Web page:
'Cloud' security only as good as users make it
The celebrity photo hack from August 31 brought Apple's iCloud and how it stores personal photos under scrutiny. While the exact process of how these people were able to access the accounts of celebrities such as Jennifer Lawerence and Kate Upton is still under investigation by the FBI and other investigators, Apple has come forward to state that this breach in security was not because of a security flaw in iCloud.
"After more than 40 hours of investigation, we have discovered that certain celebrity accounts were compromised by a very targeted attack on user names, passwords and security questions, a practice that has become all too common on the Internet," reads Apple's press release from Tuesday.
"None of the cases we have investigated has resulted from any breach in any of Apple's systems including iCloud or Find my iPhone."
On Wednesday, sources close to the investigation reported to the Los Angeles Times and other news sources that these hackers were able to gain access to these photos with the help of phishing.
Phishing is a very common hacking practice used to get sensitive information from individuals. A hacker pretends to be a trusted site or point of contact in order to get enough information to access a victim's account.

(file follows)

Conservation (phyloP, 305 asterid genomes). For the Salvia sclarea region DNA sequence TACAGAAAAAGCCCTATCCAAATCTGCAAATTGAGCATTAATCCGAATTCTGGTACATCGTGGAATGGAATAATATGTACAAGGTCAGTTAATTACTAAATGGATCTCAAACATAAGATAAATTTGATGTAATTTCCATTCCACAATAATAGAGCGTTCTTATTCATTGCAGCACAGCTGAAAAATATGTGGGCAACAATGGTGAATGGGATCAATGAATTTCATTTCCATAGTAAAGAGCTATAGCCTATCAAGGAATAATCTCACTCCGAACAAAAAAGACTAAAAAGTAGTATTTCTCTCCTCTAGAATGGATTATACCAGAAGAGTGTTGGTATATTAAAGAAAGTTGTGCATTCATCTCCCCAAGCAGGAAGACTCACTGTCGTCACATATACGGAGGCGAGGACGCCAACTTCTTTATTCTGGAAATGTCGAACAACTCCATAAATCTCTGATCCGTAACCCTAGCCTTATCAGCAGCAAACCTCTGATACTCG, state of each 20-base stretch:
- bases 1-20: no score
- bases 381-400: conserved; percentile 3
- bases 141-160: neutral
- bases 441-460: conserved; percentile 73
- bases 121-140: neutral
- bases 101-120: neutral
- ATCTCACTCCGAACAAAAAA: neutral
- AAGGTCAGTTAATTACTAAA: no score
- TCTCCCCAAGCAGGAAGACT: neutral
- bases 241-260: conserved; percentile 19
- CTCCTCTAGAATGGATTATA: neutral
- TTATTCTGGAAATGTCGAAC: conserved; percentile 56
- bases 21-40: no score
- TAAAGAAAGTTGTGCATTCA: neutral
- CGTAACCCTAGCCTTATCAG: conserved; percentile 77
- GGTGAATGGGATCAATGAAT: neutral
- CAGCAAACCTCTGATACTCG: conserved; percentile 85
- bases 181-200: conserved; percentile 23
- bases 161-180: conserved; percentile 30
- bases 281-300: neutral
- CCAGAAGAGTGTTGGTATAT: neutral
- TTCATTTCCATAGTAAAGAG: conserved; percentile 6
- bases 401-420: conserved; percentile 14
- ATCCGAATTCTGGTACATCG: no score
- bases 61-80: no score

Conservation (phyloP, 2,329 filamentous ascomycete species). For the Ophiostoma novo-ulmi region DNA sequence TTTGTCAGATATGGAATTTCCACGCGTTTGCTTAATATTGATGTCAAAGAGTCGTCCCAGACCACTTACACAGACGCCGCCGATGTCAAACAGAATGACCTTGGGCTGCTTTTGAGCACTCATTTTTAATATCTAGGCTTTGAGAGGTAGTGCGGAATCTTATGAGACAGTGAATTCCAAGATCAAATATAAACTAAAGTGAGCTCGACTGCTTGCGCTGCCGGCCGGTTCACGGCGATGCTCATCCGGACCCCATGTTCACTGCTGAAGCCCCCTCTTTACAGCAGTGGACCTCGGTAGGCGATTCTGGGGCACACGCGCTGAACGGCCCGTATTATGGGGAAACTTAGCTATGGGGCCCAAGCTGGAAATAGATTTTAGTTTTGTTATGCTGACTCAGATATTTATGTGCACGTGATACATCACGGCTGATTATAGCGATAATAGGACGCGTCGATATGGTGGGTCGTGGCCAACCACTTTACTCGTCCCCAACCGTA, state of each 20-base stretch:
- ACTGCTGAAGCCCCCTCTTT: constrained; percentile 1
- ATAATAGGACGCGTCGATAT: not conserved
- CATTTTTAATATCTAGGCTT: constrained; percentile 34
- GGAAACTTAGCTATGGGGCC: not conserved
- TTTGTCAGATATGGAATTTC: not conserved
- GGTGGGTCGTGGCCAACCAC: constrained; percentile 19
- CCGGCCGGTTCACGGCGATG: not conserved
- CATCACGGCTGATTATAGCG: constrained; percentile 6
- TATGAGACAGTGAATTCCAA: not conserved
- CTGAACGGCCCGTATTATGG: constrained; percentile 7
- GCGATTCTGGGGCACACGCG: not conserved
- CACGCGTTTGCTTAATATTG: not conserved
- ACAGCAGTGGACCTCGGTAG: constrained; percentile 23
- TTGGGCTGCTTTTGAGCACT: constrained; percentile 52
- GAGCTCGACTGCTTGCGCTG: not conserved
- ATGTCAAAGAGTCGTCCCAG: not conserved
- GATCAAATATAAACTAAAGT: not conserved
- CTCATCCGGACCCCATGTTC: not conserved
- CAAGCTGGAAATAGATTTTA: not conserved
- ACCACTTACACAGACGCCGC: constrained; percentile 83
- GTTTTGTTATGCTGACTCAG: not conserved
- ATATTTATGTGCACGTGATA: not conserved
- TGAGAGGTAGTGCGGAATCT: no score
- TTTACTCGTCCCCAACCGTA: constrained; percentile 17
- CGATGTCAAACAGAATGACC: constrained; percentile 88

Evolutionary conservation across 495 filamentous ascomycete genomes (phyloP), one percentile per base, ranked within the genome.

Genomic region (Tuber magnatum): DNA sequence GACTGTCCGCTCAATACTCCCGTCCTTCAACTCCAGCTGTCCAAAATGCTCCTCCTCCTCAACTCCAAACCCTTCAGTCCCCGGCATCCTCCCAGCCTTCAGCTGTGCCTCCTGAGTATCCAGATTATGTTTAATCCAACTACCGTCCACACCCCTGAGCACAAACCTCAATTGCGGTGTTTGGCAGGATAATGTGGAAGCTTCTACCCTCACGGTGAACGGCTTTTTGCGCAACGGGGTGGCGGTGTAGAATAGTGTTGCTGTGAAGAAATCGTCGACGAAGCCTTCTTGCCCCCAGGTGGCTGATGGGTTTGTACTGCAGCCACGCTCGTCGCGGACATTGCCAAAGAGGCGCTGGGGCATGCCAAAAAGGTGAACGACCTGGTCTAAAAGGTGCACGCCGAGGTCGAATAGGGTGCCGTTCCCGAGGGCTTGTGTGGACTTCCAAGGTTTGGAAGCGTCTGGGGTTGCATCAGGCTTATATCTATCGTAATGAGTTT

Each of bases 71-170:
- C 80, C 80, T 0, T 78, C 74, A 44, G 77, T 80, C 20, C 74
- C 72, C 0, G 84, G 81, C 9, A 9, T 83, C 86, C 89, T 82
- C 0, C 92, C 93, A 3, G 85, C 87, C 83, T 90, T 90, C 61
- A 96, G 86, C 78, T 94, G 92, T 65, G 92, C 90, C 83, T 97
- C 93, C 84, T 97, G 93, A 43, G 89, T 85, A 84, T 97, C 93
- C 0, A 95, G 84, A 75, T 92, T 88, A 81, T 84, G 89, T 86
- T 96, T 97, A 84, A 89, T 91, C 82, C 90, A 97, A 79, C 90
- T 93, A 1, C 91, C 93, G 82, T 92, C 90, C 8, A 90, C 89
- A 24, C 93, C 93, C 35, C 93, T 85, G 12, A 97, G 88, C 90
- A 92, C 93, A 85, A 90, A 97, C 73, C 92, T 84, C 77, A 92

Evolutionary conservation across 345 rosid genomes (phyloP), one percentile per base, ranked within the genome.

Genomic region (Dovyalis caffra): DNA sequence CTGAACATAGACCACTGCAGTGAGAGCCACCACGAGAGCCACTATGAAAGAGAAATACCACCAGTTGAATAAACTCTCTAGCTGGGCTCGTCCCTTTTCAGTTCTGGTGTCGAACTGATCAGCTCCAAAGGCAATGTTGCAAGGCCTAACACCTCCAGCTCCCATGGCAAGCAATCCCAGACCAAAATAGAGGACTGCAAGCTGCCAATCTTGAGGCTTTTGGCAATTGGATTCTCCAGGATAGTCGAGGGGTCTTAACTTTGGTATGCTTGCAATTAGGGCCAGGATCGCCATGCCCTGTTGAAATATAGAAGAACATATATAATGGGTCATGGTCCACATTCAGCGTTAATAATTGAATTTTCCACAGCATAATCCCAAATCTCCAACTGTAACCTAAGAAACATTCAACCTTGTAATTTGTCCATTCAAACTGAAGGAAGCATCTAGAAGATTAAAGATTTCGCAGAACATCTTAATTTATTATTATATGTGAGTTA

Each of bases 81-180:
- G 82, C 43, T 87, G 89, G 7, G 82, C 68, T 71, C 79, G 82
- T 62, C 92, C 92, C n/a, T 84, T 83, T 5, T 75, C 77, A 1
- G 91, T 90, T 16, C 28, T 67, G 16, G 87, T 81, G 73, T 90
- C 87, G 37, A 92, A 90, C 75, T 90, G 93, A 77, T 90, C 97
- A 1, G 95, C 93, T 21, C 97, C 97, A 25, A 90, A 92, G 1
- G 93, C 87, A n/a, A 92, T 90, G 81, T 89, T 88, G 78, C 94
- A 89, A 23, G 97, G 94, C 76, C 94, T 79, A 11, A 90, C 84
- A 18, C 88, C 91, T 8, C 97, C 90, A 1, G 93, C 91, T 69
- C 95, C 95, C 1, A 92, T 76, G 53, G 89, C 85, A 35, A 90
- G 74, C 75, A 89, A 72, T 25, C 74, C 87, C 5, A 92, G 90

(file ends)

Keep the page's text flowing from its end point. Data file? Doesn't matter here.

It's important to remember that they don't necessarily need a person's user name and password to gain access, just enough information to deceive a company into thinking they are the victim.
In the cases of these celebrities, most of their personal information is public already. If a hacker gets their user name, they could reasonably guess their security questions and gain access to their account through Google searches, guessing and blunt force.
These hackers took advantage of iCloud's phone backup feature to restore an iPhone in their possession and all the information on it.
By default, iCloud syncs a user's mail, contacts, calendars, reminders, Safari history and bookmarks, notes, Passbook, Keychain passwords, documents and data, and photos. A simple restore can upload all this information to a new phone as long as a username and password are provided. It's a lifesaving feature for the average user who may lose an iPhone, but in the cases of these celebrities it basically handed these hackers their information gift-wrapped.
It's very unfortunate, and a hack like this might have the clout to destabilize cloud storage's security reputation for many people.
Apple claims that a 2-factor verification and stronger passwords would have prevented these hacks, but that's not necessarily true. Apple's 2-factor verification only secures purchases and account management. It isn't required when retrieving a backup, and it won't protect a user's photos. Apple will have to address this flaw, especially with the iPhone 6 and iOS 8 launching later this month.
Until then, users must stay vigilant with their online account management. Keep passwords hard to guess, use 2-factor verification whenever possible, and make sure security questions are hard to answer (even lie sometimes). Look at your settings in iCloud/whatever-you-upload-to and know what's stored out there. Limit what gets uploaded, especially if you're taking naked selfies.
There's not much you can do otherwise. The more private or privileged your information is, the more time and effort you must take to secure it. If you're a high-value target like these celebrities, a hacker just needs time, skills, and the will to get in.
It's the gamble we take for having all this connectivity.